Bill Stall, who died November 2 at age 71, won two Pulitzer prizes with the Los Angeles Times. The first was a team prize, for spot reporting on the 1994 earthquake in Northridge, California. Stall won an individual Pulitzer in 2004 for his perceptive editorial coverage of complex governmental issues in California.
Bill was a watchdog voice on environmental issues, preservation in Yosemite, and other concerns such as minimizing snowmobile use in Yellowstone. He started climbing around Sacramento, mostly at Tahoe, Lovers’ Leap and Sugarloaf, in the late 1960s with his friend Gene Grake.
He and Grake traveled to Yosemite twice a year, joining the company of Warren Harding, Galen Rowell and Chuck Pratt.
In 1970, then reporting for the Associated Press, he watched the first ascent of the Dawn Wall, by Warren Harding and Dean Caldwell, on El Cap. He remembered that during their 27-day push, the climbers communicated by dropping notes down in film canisters.
There was a big controversy over whether they wanted to be rescued, he said from his home in Sacramento, two days before his death. The Park Service said they had officially asked for one. I knew that was not the case and I reported that in my article. The book Camp 4 by Steve Roper notes that the Park Service assembled a large rescue crew atop El Cap. [L]uckily, Roper wrote, an Associated Press reporter, Bill Stall, set the record straight: the Park Service had overreacted and even lied about who had instigated the rescue.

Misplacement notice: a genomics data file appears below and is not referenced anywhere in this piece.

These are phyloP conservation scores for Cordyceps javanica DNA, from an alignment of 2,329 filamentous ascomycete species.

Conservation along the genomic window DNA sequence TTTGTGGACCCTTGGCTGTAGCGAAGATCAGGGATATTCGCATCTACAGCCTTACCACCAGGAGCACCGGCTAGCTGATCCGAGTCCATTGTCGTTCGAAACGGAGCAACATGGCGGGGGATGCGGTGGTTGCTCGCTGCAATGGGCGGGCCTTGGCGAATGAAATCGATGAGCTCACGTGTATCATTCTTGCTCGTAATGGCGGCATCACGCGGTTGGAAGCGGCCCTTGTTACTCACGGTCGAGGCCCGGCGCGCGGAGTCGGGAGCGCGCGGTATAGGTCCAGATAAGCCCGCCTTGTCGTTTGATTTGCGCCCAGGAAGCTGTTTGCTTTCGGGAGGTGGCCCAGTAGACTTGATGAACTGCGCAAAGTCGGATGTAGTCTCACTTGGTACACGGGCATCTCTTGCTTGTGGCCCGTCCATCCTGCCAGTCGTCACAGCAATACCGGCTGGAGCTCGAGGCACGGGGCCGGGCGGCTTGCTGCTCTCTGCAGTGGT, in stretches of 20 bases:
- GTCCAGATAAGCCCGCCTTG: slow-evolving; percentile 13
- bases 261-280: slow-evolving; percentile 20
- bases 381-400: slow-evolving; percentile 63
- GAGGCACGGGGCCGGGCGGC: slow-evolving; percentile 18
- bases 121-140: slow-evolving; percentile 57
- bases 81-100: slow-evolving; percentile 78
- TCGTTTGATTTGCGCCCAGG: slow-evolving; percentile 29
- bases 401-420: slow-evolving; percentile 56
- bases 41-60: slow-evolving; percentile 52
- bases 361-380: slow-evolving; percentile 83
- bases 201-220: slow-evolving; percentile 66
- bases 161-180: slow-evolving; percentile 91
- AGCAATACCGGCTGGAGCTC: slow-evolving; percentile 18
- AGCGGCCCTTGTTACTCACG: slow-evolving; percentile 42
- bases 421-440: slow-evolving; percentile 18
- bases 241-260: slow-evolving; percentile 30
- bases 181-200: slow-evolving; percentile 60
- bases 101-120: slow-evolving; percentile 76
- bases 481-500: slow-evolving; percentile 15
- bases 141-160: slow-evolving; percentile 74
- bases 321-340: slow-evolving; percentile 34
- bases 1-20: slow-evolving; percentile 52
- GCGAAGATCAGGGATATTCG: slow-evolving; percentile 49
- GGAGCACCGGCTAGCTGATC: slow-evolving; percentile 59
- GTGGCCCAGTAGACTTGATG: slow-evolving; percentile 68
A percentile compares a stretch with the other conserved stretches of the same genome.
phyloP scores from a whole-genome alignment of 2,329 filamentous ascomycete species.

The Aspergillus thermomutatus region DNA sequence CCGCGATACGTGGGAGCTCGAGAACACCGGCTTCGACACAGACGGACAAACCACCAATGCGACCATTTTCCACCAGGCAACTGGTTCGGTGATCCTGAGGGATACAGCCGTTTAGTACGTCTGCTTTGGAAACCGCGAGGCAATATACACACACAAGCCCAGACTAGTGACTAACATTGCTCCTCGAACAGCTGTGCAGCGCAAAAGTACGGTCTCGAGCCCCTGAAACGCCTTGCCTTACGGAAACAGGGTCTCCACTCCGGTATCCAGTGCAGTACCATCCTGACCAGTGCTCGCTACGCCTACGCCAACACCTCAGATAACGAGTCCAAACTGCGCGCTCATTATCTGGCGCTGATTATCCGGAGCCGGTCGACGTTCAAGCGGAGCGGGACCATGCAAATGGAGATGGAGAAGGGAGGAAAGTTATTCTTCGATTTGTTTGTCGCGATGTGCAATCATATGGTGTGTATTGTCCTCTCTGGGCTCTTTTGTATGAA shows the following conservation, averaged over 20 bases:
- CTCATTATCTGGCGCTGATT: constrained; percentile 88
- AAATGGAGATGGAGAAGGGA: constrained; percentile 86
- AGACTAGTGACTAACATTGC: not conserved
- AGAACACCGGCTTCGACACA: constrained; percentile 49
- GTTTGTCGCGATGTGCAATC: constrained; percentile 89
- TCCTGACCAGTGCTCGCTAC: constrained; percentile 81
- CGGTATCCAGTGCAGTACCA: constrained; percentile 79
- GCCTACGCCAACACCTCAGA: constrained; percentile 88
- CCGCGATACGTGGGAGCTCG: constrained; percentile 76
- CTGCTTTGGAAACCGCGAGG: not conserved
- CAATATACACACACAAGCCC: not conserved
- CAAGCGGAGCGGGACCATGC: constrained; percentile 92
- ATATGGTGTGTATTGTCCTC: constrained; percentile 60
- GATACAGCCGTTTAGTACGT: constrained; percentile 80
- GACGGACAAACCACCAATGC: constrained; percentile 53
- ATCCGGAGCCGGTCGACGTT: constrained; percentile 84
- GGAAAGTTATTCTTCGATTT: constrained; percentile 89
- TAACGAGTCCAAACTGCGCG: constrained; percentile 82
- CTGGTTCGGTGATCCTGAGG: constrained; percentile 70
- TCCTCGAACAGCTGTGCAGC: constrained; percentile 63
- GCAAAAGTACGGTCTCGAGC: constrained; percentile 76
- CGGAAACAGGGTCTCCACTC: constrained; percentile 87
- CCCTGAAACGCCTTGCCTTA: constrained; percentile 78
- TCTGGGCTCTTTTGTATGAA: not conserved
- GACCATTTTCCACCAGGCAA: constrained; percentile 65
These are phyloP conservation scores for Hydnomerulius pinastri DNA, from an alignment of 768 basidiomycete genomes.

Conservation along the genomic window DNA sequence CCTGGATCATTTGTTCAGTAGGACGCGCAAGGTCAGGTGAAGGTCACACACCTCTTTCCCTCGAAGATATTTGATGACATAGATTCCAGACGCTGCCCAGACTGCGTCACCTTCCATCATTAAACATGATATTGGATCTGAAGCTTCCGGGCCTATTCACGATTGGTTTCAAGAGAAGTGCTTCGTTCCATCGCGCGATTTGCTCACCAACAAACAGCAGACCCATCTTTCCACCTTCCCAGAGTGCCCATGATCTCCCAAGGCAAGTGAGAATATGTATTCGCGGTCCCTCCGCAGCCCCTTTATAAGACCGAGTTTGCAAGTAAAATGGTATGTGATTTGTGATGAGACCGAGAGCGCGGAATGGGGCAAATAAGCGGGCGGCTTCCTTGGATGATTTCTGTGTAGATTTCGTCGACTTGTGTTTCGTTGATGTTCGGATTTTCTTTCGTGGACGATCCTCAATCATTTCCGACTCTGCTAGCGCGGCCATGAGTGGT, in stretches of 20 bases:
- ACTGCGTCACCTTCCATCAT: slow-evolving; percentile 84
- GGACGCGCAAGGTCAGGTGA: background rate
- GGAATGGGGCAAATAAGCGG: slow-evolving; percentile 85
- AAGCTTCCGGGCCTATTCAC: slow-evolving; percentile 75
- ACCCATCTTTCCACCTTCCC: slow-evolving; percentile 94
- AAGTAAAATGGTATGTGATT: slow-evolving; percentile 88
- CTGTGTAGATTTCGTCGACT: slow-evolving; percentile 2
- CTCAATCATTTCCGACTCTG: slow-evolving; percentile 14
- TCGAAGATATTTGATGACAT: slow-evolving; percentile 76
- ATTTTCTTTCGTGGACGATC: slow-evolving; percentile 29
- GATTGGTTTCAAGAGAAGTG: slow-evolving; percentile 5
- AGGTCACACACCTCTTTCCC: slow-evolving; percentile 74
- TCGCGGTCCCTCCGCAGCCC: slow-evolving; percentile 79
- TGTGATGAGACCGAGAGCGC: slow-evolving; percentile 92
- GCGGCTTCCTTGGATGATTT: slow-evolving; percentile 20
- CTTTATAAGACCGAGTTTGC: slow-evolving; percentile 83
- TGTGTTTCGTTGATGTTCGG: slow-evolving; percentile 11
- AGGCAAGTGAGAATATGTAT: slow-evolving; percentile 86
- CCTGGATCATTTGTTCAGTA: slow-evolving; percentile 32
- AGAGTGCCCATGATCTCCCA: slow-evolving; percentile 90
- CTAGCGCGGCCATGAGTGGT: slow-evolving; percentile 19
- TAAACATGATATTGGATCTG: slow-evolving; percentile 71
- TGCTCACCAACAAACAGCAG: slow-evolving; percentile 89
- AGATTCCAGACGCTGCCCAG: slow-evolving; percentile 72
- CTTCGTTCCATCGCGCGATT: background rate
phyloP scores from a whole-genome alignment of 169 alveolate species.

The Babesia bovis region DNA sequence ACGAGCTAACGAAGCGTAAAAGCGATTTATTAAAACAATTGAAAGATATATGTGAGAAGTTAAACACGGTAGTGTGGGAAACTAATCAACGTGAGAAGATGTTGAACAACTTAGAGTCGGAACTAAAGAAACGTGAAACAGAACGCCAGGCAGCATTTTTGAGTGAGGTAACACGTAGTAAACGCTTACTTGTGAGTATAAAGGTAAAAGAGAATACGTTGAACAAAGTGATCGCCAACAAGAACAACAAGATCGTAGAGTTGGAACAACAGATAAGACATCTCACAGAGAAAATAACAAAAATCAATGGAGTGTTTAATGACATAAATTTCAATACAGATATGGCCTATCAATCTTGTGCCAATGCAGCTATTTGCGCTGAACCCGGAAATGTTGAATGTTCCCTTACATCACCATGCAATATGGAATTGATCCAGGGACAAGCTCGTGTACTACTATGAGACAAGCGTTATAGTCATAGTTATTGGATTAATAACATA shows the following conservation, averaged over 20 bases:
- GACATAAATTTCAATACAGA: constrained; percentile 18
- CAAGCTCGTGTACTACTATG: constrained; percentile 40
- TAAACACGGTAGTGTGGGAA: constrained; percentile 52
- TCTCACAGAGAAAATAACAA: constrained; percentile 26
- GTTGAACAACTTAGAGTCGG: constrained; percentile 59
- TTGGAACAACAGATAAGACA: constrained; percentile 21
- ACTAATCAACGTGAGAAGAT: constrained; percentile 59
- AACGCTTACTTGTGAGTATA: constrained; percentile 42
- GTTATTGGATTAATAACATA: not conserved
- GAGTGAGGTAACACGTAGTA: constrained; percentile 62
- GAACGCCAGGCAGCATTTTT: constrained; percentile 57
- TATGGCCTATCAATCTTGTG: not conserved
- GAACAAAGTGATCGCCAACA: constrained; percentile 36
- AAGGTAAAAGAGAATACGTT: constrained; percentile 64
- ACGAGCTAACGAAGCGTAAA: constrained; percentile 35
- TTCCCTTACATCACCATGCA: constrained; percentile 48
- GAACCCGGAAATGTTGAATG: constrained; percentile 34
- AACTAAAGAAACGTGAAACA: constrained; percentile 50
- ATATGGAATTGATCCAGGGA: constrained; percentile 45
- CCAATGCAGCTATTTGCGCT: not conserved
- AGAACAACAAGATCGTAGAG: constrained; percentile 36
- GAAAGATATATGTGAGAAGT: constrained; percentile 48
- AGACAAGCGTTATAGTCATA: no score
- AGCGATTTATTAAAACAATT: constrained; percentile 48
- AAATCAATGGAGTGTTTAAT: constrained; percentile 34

Stall, an American Alpine Club board member for six years, covered the Forest Service’s proposed ban on fixed-anchor use in its wilderness areas. In a 1998 editorial in the San Francisco Chronicle, he wrote, The U.S. Forest Service has hardly been a model steward. The agency has tolerated overgrazing of its leased pasturelands, environmental damage from subsidized timber cutting, and degradation of pristine mountain meadows. Now, curiously, the Forest Service has gone to the other extreme.
Also that year he wrote an excellent unsigned Los Angeles Times editorial on preserving Camp 4 in Yosemite. He spoke to then Secretary of the Interior Bruce Babbitt about its historic value, and even sent Babbitt a copy of Camp 4.
As incisive as he was, Stall was calm, thoughtful and gentlemanly, with as true a love of the environment as a sharp curiosity about world affairs. At the end he mailed in an absentee ballot for the Presidential election in case, as it happened, he didn’t make it that long.
Asked what climbing had meant in his life, Stall said, When you say freedom of the hills’, that says it all.
He died of complications from pulmonary disease.